Heads and Tails: Paradox in the Word of God
A number of years ago, I had the opportunity to study the Bible with a good friend of mine. He was somewhat of a philosopher who was trying to get to the bottom of spiritual issues in his life. At one point in our conversations, he made an interesting comment which I will try to encapsulate approximately as it was stated to me:
Sometimes it seems to me that some of the most profound truth in the world is so basic that it can only be stated in the form of a paradox. It is almost as if there is no other way to express the full truth than to suspend it between two seemingly contradictory statements. Both statements must be accepted together in order to be fully comprehended.
The concept had a ring of truth which has come into focus over the intervening years and has opened my eyes to several spiritual insights. In the next few pages, I will try to explain why I see this concept as so important to our understanding of the truth of God and how meaningful and significant it is in our spiritually confused world.
The Nature of Paradox
Imagine a tight wire suspended between two pillars. Out in the middle, an aerialist is performing for a large crowd seated below. The tension of the wire, pulled in opposite directions by the pillars allows him to be there, in the middle. If either pillar were to be removed, there could be no performance. If the artist were to perform on top of either pillar and never cross the wire, we would have to wonder why the other pillar was there and what was the point of the wire. His performance would lack inspiration because his being in the middle of the wire is what inspires us. It is dangerous in the middle. It is tricky, uncomfortable and unsafe at best. We watch and say to ourselves, “You wouldn’t catch me out there; maybe on top of one of the pillars, but even that looks intimidating to me.”
The paradox can be seen as similar to the scenario above: Two pillars of truth, pulling in opposite directions with great tension and with the fullness of real truth hanging in the middle. To embrace this fullness means that we cannot cling to either pillar. We must venture out to the middle. It will never be comfortable; it will always be hard to explain and will invariably look foolish and dangerous to pillar huggers! But it is only when we get to the middle and stay there that we understand the real truth.
A Good Example
A vivid example of a paradox in the Bible, where truth hung in the balance and the wisdom of God was displayed in revealing that truth to us, is in the story of Abraham and the sacrifice of his son Isaac (Genesis 22). Abraham had been promised by God that his only son Isaac would be the conduit to the blessing of the entire world. Now God, who had made this promise, commanded Abraham to take this son and sacrifice him on an altar. This presented a great paradox to Abraham.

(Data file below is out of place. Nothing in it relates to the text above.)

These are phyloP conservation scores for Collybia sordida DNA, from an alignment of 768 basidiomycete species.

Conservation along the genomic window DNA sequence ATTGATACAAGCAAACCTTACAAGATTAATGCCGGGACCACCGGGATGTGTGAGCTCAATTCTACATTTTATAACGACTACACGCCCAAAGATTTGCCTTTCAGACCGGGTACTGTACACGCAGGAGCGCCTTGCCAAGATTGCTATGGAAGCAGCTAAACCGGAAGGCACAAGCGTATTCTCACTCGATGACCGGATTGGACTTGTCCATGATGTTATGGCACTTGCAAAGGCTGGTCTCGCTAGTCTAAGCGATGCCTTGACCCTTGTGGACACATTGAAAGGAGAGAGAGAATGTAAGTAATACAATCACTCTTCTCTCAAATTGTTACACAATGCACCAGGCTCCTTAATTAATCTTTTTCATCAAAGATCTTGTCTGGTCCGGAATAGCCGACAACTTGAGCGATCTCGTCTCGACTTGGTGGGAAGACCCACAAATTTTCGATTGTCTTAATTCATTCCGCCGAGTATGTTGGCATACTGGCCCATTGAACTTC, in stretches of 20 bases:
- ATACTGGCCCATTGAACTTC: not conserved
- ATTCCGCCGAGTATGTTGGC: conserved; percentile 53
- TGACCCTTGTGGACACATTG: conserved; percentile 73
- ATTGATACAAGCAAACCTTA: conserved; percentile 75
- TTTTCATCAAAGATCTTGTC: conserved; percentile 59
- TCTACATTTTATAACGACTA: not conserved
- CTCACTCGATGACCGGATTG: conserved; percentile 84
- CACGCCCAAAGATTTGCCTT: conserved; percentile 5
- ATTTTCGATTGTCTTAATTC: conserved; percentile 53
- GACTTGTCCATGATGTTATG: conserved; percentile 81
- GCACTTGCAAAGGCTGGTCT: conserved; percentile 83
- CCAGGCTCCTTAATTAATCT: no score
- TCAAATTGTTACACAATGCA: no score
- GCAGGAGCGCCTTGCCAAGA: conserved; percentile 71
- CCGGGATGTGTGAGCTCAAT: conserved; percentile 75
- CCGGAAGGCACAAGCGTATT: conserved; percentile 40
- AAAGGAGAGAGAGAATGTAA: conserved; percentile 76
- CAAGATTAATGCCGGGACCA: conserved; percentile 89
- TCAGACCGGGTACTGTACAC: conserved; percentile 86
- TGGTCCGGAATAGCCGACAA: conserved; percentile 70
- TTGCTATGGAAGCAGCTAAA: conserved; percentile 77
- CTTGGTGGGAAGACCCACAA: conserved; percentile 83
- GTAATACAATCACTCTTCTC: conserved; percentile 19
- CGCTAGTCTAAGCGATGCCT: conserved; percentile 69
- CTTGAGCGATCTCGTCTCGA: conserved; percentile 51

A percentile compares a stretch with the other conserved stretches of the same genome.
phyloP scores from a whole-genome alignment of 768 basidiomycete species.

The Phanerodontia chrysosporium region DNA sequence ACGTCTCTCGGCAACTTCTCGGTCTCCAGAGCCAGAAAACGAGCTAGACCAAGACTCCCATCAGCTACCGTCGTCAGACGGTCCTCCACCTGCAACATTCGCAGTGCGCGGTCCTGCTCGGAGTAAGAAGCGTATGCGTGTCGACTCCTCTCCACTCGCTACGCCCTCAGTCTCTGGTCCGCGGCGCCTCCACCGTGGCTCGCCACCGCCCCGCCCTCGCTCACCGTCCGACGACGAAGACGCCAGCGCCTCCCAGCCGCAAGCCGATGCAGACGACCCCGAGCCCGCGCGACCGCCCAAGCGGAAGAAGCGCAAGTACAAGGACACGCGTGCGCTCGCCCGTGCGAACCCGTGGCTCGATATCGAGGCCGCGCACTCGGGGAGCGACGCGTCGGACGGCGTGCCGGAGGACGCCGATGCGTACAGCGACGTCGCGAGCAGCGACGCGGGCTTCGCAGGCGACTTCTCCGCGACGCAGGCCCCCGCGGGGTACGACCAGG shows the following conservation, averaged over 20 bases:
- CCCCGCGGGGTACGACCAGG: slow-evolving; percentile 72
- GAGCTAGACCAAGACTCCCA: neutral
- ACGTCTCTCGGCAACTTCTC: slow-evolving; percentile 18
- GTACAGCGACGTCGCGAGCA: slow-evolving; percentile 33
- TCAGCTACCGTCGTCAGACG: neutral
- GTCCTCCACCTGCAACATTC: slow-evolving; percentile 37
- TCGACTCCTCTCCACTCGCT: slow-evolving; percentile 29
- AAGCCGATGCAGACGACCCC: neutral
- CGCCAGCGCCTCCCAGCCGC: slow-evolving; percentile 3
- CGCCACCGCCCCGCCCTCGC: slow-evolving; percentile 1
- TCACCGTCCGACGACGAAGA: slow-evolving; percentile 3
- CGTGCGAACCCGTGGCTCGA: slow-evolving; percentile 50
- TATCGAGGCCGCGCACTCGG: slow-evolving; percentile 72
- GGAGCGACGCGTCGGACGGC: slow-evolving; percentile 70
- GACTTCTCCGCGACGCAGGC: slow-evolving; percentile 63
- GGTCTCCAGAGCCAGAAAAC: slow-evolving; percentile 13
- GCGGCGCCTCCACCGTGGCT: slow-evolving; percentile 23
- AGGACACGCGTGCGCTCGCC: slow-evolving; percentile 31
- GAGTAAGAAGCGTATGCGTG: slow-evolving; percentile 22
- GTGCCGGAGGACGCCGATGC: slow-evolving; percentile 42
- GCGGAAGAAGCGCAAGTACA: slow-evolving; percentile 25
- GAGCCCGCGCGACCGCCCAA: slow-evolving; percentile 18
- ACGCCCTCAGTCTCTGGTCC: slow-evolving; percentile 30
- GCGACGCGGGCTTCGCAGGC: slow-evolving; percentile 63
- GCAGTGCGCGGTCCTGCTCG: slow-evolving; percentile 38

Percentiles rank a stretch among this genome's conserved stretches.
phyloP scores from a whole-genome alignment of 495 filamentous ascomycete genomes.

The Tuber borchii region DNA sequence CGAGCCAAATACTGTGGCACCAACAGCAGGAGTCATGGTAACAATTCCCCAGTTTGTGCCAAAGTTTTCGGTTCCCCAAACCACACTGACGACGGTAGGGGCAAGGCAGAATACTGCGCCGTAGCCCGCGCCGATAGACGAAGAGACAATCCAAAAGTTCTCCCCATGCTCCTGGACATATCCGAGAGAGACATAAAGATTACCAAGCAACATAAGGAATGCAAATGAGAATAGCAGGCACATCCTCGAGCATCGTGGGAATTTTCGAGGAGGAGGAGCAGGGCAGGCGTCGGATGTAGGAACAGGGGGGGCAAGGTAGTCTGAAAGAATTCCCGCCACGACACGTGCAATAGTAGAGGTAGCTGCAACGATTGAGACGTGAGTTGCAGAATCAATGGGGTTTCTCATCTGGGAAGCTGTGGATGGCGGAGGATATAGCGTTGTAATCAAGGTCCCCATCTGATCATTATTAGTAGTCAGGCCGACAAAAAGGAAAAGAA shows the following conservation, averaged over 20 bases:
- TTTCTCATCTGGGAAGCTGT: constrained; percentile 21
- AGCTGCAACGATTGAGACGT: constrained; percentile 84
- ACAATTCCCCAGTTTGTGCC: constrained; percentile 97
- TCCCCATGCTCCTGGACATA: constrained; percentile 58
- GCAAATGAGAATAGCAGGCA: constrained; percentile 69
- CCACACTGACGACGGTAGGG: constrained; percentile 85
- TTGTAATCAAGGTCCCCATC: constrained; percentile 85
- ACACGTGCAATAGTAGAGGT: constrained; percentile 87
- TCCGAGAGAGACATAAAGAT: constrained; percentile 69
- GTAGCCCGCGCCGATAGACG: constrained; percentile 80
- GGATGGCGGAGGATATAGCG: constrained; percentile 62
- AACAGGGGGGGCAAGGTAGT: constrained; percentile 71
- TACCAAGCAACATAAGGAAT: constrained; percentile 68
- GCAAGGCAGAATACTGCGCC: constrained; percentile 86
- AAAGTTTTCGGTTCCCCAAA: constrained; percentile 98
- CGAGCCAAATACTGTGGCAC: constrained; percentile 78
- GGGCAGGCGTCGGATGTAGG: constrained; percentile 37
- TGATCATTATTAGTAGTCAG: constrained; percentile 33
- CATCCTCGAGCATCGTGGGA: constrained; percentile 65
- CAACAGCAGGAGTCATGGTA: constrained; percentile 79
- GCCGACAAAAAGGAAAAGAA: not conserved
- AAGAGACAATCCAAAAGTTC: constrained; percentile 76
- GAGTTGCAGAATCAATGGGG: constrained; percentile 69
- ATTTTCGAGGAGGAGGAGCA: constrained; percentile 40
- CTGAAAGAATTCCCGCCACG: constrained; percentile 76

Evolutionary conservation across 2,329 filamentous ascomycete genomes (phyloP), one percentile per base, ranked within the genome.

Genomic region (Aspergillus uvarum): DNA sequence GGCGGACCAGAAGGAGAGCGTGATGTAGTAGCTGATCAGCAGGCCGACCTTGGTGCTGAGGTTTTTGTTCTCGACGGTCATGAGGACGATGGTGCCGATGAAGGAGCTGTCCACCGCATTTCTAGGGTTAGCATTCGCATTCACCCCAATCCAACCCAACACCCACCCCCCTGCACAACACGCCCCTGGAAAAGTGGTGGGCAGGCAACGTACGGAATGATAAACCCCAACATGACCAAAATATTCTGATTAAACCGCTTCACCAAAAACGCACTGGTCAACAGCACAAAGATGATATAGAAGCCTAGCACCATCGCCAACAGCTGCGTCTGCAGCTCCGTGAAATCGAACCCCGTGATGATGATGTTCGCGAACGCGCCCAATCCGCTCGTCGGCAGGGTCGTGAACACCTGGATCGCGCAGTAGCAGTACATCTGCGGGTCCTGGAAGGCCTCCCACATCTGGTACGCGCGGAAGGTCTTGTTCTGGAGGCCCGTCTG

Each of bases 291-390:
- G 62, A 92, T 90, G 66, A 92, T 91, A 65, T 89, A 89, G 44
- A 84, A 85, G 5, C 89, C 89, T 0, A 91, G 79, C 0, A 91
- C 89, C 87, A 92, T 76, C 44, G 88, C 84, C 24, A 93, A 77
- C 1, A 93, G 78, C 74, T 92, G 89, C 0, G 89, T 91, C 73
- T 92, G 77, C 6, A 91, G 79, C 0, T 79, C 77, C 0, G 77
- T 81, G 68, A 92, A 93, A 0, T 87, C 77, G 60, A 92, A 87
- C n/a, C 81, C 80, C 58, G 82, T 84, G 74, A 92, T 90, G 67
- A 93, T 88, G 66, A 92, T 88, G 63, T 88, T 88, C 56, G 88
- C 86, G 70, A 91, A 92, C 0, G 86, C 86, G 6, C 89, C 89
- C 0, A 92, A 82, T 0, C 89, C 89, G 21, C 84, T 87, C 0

Abraham’s solution was simply to surrender to both sides of the paradox with the conclusion that he would sacrifice Isaac and that God would bless the entire world through him. He reasoned that to do this God would have to raise Isaac from the dead (Hebrews 11:17-19). This conclusion was highly “irrational” but also highly regarded by God. Abraham was praised by God on the spot, and this episode was held up as an example for all eternity of the true nature of faith! To have taken favor with one side of this paradox or the other would have been displeasing to God; it would also have been faithless and shameful for Abraham.
Religious Heresy and the Paradox
Pillar hugging, when presented with a spiritual paradox, is the root of many Biblical heresies. Many of the foundational teachings about Jesus are embodied in paradox. Take the humanity of Jesus as an example. Was he all man? Was he all God? If he were one or the other, then how could he be the other and the one simultaneously? If he is God, then how can he relate to me? If he was a man, then to what extent could he be God? If he is God, then what is this business about being the son of God?
On and on it goes. Heresy after heresy has resulted from persons unwilling to humbly surrender to the paradox. Those who refuse to accept Jesus as God reduce him to a gifted spiritual leader, a prophet, a teacher and someone worth listening to, but not worthy of worship. Those who refuse to accept his humanity must rationalize many of his teachings and deny his ability to relate to us. To embrace all the Bible’s teaching we must accept both parts of this truth in spite of the apparent intellectual conflict. Acknowledging that there is a paradox and accepting it allows us to be at peace with the true Jesus.
Until we clearly identify and accept this idea of paradox as a source of greater truth, we often vacillate between the two sides of such a truth, embracing one pillar or the other. The opposite pillar is then viewed as an uncomfortable source of confusion and embarrassment. We are often uncomfortable when pinned down by antagonists. We can be made to feel guilty for not being able to concisely and logically resolve the dilemma that paradox engenders, but to take sides would force us to ignore some aspect of God’s teaching. How freeing it is then to simply acknowledge that paradox is often the way of God’s truth. We don’t have to be defensive or guilty. We don’t have to feel irrational. We can be at peace with the acceptance of the seemingly irrational by understanding the nature of paradox and the truth it holds.
All Those ‘Contradictions’